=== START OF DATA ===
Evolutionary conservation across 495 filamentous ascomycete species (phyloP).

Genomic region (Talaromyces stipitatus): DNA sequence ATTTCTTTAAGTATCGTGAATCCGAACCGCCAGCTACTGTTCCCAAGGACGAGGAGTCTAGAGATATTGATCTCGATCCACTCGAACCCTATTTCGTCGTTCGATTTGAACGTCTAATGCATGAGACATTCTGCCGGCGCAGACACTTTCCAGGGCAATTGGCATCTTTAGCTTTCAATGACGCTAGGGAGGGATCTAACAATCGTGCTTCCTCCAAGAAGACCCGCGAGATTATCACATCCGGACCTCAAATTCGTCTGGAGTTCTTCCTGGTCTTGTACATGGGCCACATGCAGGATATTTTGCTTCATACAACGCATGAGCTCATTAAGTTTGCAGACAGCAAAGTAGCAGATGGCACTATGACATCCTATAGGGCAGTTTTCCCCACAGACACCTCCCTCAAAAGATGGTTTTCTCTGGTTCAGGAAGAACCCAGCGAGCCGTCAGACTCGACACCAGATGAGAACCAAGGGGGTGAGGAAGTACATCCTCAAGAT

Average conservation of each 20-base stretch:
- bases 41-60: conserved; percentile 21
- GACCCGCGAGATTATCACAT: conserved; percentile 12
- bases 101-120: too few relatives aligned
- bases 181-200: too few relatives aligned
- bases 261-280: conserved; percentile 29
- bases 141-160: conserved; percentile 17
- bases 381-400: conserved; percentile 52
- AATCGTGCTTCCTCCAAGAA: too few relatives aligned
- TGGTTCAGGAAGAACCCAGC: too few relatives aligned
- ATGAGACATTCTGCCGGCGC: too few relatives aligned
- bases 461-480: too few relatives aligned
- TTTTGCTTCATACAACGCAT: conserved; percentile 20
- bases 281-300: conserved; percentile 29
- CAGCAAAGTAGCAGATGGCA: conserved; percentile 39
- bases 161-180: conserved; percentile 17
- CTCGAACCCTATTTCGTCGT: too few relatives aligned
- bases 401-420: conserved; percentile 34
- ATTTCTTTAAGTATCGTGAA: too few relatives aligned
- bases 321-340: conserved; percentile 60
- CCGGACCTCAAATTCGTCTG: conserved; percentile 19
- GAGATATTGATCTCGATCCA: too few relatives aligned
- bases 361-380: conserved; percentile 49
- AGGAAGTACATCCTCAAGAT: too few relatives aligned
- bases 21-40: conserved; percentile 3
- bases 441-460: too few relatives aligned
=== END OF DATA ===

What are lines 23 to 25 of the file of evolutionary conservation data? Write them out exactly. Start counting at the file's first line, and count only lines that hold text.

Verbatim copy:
- CCGGACCTCAAATTCGTCTG: conserved; percentile 19
- GAGATATTGATCTCGATCCA: too few relatives aligned
- bases 361-380: conserved; percentile 49